Now, that setup isn't the problem. The Star Ocean tradition of recruiting eight characters from a pool of ten-plus isn't the problem, either. These characters are, for the most part, RPG cliches that are interesting and different enough not to hamper enjoyment, and the recruitment mechanic enhances replay value and forces the player to make hard choices (this is a good thing). The problem is the arbitrary and random nature of plot events. Once the plot hits its game-changing moment, roughly a dozen new characters are all introduced at once and spend twenty minutes explaining backstory to you. This is not good storytelling. By the final stretch, I was playing to put Star Ocean 2 behind me rather than playing to see the ending. Add in occasionally awful pacing and backtracking and at times Star Ocean 2 feels like a chore.
The dungeons and towns in Star Ocean 2 are... unspecial. Windy tunnels with occasional treasure chests, dead ends, and puzzles; small towns and castle towns and future towns and imperial martial law towns; there is nothing new that you haven't seen before. That plus unfortunately slow pacing will have you backtracking through virtually every dungeon you visit (I wanted an escape spell SO MUCH and never got one). There's also an annoying penchant to have long conversations on such matters as obtaining permits; for the most part, the RPG storytelling conventions found in Star Ocean 2 are frustrating dinosaurs that I suffered through rather than enjoyed.
Oh, but I'm not done talking about narrative yet. I mentioned before the the characters aren't bad, and that's true. One interesting Star Ocean tradition: when you explore towns, you can perform a "Personal Action" that gives you control of your main character, with your other seven wandering around town on their own. This gives you new dialog options with townspeople and lets you have direct conversations with your teammates, like talking on the Normandy in Mass Effect. Personal Actions are useful and interesting, but I wish they were a little more smoothly incorporated. Having to explore and re-explore every town isn't fun, and a lot of semi-important stuff MUST happen during PAs at specific times and places (recruiting new characters, getting relationship points that change endings, etc.). I missed out on recruiting at least one character I wanted to meet by screwing up timing on a PA, and I probably missed a ton of bonus dialogue. I suppose it's okay in the long run, because that's what multiple playthroughs are for.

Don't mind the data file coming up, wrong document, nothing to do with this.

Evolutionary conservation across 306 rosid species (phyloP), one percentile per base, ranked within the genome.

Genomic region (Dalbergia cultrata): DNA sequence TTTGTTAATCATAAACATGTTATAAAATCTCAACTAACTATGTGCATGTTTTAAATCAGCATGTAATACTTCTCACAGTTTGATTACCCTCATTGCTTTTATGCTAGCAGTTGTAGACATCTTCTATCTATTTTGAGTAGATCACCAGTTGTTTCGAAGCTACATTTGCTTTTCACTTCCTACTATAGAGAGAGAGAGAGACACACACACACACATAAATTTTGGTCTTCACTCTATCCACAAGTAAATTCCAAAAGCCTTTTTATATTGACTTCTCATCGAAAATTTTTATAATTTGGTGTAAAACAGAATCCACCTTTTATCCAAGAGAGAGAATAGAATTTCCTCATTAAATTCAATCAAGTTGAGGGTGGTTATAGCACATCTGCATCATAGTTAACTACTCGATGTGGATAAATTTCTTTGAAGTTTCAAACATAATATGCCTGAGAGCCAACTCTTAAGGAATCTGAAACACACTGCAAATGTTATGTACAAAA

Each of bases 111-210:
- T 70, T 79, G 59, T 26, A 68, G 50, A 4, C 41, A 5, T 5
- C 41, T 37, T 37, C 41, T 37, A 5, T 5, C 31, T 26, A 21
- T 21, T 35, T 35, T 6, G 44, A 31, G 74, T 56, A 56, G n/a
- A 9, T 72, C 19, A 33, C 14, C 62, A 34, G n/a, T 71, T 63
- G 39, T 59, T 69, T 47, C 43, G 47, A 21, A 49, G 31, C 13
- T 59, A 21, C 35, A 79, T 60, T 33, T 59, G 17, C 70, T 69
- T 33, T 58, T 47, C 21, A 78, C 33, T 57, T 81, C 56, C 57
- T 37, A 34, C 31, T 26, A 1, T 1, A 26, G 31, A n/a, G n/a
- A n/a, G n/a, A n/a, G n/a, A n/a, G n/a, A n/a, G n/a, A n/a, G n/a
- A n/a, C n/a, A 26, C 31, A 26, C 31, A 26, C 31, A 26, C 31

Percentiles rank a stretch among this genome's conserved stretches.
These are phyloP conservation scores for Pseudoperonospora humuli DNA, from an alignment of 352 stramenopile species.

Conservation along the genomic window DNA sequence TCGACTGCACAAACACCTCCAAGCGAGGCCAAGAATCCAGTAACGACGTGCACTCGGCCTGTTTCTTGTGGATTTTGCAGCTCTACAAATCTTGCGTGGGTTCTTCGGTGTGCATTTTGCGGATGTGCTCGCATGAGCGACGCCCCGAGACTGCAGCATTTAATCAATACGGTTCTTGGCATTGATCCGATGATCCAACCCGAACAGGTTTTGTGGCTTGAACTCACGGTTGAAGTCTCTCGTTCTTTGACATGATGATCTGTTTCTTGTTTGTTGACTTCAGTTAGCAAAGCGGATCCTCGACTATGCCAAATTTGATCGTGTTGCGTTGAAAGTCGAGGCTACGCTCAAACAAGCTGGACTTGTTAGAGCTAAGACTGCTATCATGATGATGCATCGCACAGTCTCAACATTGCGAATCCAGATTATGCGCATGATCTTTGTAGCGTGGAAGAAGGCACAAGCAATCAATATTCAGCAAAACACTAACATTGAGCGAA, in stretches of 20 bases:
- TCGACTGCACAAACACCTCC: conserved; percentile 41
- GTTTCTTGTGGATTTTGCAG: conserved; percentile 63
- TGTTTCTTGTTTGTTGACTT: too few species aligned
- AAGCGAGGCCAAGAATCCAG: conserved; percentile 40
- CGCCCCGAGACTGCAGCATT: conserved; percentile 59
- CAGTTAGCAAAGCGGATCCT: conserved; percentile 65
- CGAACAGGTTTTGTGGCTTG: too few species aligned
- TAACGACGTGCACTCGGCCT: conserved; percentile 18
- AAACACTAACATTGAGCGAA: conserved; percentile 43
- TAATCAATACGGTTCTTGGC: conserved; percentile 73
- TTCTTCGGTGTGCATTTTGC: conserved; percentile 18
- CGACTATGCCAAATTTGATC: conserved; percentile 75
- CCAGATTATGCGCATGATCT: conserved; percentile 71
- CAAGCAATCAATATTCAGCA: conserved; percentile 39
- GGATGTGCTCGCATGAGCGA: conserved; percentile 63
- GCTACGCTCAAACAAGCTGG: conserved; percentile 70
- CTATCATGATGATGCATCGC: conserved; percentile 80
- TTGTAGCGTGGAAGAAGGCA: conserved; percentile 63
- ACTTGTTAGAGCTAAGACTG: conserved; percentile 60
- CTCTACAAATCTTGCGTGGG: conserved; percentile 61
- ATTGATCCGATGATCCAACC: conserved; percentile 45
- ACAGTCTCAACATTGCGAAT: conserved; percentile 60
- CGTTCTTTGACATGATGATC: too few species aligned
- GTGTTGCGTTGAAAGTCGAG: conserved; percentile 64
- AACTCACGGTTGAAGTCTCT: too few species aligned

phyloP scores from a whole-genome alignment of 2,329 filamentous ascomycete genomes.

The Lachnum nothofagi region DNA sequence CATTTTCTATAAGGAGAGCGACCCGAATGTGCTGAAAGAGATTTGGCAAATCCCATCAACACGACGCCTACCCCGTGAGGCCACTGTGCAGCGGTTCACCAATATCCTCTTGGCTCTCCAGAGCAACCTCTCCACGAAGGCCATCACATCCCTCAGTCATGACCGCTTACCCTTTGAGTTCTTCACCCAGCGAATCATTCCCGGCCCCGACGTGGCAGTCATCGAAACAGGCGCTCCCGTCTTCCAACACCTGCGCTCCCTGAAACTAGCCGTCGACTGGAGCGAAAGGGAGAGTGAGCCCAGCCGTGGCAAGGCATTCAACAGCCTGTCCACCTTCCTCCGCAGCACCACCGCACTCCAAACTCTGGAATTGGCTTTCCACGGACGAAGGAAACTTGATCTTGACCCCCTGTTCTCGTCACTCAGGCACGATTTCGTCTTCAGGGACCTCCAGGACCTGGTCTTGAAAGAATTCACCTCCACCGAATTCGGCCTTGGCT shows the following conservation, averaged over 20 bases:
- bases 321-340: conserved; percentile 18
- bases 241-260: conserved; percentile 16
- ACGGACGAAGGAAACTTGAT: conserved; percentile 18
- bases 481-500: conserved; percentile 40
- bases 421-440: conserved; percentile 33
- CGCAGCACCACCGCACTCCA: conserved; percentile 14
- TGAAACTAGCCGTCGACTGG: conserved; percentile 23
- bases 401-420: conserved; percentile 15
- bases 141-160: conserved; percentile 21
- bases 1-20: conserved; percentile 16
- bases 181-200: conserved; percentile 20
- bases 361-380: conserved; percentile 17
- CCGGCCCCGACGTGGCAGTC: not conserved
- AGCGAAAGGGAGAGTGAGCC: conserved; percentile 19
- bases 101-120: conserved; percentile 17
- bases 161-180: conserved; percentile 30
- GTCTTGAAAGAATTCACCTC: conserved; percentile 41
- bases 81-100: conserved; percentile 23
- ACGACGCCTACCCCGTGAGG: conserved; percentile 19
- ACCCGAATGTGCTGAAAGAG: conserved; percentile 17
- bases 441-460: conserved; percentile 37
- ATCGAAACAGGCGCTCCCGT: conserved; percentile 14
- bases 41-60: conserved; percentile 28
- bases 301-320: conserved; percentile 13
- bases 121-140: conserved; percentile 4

Star Ocean 2 has dozens of endings, corresponding to which characters you recruit and how you answer their questions in Personal Actions. That, along with the fact that it's impossibly to recruit every character in a single playthrough, add to the game's replay value significantly. I beat Second Evolution in roughly 30 hours, but I didn't really know what I was doing and spent a lot of time building shit through the skill system. This game could easily be conquered in 20 hours, which is a little short compared to other RPGs of the same era; if it had been much longer, I'm not sure I would've had the patience to finish it.
That's about enough. Star Ocean: Second Evolution is fun for its combat and skills, but slightly mired in RPG traditionalism. If you really love it (and goodness knows it's popular in RPG circles), then there's loads of replay value in those extra characters and different endings. Just don't expect me to play it again anytime soon.
Games Beaten: 2012 Edition
1. Super Mario Land 2: 6 Golden Coins
2. Radiant Historia
3. Mass Effect
4. Mass Effect 2
5. Breath of Death VII: The Beginning (Hard mode)
6. Grandia II
7. On the Rain-Slick Precipice of Darkness - Episode 2
8. Mass Effect 3
10. The Legend of Zelda: The Wind Waker
11. Superbrothers: Sword & Sworcery EP
12. Star Ocean: Second Evolution
Glad I wrapped this one up. Next I'll be going back to Red Dead Redemption on my PS3 and start thinking about my next few game projects. Oh, plus moving into my new place. There's that.